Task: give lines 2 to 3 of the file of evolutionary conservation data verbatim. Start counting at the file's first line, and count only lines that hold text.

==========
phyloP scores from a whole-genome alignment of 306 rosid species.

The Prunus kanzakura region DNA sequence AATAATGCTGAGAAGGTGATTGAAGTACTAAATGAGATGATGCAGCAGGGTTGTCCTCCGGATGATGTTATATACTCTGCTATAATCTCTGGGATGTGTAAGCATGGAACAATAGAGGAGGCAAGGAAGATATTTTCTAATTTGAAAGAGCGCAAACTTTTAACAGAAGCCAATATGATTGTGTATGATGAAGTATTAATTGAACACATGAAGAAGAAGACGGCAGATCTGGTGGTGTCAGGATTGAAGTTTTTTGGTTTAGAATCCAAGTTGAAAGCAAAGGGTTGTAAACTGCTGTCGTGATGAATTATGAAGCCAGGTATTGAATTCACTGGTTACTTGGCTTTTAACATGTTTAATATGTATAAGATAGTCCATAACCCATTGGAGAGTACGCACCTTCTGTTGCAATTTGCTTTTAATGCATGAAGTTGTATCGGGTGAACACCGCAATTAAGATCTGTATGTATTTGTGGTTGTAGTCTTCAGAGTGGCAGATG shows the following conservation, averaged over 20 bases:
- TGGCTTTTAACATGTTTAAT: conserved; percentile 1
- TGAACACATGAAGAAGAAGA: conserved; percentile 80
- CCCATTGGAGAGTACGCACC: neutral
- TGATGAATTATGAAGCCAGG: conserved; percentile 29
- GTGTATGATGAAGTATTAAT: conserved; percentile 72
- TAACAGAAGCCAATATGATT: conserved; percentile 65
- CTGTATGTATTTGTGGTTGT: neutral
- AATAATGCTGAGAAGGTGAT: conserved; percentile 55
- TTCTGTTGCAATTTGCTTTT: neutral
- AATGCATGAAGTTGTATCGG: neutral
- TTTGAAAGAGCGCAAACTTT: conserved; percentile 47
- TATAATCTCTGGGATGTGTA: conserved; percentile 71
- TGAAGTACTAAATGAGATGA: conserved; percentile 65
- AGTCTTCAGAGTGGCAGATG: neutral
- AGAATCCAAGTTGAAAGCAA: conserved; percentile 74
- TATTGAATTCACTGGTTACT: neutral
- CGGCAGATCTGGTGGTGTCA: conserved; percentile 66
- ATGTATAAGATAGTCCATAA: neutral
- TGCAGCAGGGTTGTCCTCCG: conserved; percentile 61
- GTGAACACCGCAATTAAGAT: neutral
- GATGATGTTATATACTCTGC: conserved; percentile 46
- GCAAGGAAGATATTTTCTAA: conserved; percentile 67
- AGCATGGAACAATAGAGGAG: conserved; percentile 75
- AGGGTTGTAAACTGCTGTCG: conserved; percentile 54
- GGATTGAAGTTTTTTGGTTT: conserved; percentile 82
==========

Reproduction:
The Prunus kanzakura region DNA sequence AATAATGCTGAGAAGGTGATTGAAGTACTAAATGAGATGATGCAGCAGGGTTGTCCTCCGGATGATGTTATATACTCTGCTATAATCTCTGGGATGTGTAAGCATGGAACAATAGAGGAGGCAAGGAAGATATTTTCTAATTTGAAAGAGCGCAAACTTTTAACAGAAGCCAATATGATTGTGTATGATGAAGTATTAATTGAACACATGAAGAAGAAGACGGCAGATCTGGTGGTGTCAGGATTGAAGTTTTTTGGTTTAGAATCCAAGTTGAAAGCAAAGGGTTGTAAACTGCTGTCGTGATGAATTATGAAGCCAGGTATTGAATTCACTGGTTACTTGGCTTTTAACATGTTTAATATGTATAAGATAGTCCATAACCCATTGGAGAGTACGCACCTTCTGTTGCAATTTGCTTTTAATGCATGAAGTTGTATCGGGTGAACACCGCAATTAAGATCTGTATGTATTTGTGGTTGTAGTCTTCAGAGTGGCAGATG shows the following conservation, averaged over 20 bases:
- TGGCTTTTAACATGTTTAAT: conserved; percentile 1